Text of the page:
Labor chief sees vindication on army mishap probe

JERUSALEM — Israel's state comptroller has decided not to investigate claims about the behavior of Labor Party leader Ehud Barak during a training accident while he headed the Israel Defense Force.

Barak, the former IDF chief of staff and one of Israel's most decorated officers, welcomed the decision, saying it vindicated his name.

Justice Minister Tzachi Hanegbi, who in a parliamentary debate several weeks ago cited the allegations that Barak had left wounded soldiers in the field, said he would order a state commission of inquiry into the matter.

During the training accident, five members of the IDF General Staff's elite commando unit were killed and six others wounded when a live missile erroneously fired. Barak was among the senior officers who were observing the drill.

Two and a half years after the incident, two soldiers who were wounded in the accident and bereaved parents raised allegations about Barak's behavior at the time.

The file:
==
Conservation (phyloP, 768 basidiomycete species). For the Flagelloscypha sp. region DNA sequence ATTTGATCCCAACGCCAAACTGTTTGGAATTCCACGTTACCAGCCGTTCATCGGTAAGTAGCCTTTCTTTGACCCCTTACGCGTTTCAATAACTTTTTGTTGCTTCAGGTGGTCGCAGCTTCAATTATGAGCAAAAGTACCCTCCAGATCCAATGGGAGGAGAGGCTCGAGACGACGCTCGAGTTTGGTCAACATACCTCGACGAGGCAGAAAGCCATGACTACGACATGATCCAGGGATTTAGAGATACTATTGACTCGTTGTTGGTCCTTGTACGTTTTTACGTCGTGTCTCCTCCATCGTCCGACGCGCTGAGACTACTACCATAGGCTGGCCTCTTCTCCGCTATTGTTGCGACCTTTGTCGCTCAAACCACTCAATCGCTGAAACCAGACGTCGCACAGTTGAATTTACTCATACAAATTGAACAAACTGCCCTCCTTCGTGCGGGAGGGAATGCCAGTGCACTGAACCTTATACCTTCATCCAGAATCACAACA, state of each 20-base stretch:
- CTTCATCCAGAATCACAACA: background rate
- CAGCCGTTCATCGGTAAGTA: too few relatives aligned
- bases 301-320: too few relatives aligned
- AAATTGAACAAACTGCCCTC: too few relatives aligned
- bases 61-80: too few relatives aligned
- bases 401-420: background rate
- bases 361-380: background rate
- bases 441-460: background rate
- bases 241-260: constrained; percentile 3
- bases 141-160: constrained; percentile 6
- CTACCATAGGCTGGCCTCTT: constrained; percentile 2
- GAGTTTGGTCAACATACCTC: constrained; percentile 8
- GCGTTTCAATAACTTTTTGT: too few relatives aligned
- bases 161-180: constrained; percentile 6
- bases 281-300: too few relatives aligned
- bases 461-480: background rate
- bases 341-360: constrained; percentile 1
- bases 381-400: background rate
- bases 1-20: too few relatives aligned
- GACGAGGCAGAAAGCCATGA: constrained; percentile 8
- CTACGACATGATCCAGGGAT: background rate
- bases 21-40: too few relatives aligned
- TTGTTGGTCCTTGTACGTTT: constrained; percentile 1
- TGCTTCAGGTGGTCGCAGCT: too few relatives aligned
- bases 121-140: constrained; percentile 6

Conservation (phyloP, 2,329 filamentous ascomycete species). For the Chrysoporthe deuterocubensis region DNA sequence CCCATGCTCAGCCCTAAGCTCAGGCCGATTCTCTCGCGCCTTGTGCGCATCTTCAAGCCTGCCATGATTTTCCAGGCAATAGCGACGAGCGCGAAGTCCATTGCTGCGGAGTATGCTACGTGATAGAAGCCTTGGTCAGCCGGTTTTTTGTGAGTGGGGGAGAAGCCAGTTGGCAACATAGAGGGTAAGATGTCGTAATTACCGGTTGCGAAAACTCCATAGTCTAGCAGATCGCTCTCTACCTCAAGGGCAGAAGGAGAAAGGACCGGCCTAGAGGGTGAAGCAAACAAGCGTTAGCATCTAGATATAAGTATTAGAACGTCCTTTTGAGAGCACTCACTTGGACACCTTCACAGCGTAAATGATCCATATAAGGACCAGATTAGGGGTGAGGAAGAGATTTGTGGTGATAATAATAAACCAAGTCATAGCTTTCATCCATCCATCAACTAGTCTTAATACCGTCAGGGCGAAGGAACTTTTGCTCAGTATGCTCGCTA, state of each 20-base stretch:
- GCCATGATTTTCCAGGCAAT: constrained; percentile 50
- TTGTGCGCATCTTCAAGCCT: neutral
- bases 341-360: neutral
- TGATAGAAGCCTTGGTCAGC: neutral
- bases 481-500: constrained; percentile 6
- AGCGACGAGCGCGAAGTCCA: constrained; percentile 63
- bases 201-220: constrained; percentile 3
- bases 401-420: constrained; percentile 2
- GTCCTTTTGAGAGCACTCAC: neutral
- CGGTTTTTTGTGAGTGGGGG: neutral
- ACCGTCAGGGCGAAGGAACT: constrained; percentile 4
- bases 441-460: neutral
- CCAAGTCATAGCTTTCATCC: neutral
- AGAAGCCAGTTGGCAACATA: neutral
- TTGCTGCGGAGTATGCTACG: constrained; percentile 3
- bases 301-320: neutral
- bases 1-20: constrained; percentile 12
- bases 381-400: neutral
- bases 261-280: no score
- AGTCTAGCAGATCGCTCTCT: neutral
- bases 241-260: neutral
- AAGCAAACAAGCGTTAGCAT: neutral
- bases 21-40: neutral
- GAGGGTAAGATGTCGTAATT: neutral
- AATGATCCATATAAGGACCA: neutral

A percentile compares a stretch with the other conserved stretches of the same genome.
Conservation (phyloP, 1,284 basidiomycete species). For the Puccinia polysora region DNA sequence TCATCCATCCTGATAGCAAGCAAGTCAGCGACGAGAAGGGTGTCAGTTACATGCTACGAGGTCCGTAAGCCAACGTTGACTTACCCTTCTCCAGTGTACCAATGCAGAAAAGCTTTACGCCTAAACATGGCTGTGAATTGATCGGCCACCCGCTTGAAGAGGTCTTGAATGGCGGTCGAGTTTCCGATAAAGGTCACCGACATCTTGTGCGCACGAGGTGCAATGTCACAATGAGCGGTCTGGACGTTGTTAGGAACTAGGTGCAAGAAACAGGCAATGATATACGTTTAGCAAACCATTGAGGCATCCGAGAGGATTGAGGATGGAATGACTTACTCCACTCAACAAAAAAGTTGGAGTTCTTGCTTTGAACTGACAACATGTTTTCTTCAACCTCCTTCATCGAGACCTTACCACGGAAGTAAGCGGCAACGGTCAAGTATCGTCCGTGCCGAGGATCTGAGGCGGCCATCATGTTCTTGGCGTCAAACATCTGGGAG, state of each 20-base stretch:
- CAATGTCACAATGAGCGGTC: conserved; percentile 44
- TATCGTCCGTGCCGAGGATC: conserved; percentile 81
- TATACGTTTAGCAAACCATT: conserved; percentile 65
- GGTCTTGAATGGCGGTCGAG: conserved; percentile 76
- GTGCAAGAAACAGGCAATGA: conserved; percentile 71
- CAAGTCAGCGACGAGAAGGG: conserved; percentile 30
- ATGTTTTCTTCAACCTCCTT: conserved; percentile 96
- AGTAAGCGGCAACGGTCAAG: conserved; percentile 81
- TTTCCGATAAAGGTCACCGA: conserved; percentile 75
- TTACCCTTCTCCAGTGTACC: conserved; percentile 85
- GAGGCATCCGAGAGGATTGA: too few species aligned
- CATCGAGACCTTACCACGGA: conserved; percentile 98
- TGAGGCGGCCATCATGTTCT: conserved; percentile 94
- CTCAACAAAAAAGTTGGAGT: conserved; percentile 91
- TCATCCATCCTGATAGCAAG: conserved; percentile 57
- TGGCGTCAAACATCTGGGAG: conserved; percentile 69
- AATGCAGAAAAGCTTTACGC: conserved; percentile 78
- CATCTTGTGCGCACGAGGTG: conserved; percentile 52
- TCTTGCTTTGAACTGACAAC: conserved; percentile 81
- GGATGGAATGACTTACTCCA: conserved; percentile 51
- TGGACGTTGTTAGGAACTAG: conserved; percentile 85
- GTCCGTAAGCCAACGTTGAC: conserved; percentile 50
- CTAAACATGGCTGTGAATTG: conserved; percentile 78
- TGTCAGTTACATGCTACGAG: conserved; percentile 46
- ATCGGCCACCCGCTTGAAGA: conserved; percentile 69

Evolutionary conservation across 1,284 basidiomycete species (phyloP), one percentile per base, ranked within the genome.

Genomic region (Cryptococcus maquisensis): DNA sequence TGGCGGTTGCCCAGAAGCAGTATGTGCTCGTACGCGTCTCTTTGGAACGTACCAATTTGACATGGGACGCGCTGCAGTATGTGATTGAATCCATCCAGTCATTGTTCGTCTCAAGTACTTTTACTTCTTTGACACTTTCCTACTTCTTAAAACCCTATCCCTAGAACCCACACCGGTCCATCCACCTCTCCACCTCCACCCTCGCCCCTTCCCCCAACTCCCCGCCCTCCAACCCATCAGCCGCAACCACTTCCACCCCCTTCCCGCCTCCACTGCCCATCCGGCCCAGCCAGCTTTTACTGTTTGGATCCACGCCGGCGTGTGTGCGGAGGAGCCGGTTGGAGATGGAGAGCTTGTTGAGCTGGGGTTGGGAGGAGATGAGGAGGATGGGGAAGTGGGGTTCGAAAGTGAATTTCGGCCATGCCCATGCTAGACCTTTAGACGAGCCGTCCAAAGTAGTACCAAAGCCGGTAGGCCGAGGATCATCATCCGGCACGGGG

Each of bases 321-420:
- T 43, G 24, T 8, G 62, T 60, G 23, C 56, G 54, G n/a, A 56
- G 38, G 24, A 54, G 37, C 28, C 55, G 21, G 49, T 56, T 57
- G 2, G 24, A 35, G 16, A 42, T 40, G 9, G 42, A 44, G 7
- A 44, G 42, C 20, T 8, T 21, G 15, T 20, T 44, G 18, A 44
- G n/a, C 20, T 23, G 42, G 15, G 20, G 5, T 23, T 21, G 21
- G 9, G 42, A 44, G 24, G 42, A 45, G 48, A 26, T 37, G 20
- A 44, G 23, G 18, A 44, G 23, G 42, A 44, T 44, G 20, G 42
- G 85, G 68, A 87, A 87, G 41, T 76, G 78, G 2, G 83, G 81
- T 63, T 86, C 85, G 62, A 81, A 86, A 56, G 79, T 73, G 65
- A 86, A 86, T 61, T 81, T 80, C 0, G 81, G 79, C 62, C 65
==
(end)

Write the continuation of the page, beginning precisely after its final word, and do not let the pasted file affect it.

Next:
They maintained that Barak did not help treat the wounded, did not answer pleas for help and left the site in his helicopter before the evacuation of the wounded was completed.

In a statement before the Knesset comptroller committee, state comptroller Miriam Ben Porat noted the time it took for the allegations to surface, as well as the fact that immediately following the incident witnesses had praised the medical treatment and evacuation of the wounded.

Meanwhile, a group of former army generals and colonels has asked Defense Minister Yitzhak Mordechai to release army documents regarding Barak's actions during the mishap in order to settle the matter, the Jerusalem Post reported last week.